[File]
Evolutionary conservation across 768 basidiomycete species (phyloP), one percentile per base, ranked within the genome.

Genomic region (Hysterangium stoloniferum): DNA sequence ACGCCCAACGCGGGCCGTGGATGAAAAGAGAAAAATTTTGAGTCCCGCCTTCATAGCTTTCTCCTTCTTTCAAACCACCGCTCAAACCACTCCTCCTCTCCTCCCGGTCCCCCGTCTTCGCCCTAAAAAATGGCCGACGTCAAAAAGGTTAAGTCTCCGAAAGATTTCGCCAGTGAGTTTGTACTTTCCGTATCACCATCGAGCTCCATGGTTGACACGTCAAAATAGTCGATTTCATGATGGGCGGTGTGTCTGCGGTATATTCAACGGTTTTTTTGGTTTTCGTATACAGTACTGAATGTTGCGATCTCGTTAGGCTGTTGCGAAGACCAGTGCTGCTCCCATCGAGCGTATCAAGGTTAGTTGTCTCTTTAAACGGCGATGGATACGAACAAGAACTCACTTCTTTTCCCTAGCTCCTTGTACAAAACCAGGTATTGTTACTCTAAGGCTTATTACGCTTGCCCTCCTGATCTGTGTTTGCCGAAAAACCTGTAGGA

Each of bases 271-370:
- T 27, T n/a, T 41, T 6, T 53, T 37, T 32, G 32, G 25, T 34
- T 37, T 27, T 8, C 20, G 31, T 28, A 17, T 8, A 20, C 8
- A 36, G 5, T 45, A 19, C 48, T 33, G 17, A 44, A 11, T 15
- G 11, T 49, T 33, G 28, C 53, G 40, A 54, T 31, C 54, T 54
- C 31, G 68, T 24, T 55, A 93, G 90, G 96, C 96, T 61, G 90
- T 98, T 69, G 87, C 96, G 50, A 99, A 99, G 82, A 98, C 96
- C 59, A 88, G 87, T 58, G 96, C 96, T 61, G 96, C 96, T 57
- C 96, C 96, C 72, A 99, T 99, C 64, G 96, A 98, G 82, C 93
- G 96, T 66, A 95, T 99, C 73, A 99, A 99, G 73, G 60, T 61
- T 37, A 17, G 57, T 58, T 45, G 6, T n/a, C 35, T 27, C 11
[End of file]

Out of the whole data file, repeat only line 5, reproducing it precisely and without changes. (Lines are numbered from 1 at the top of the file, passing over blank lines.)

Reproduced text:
- T 37, T 27, T 8, C 20, G 31, T 28, A 17, T 8, A 20, C 8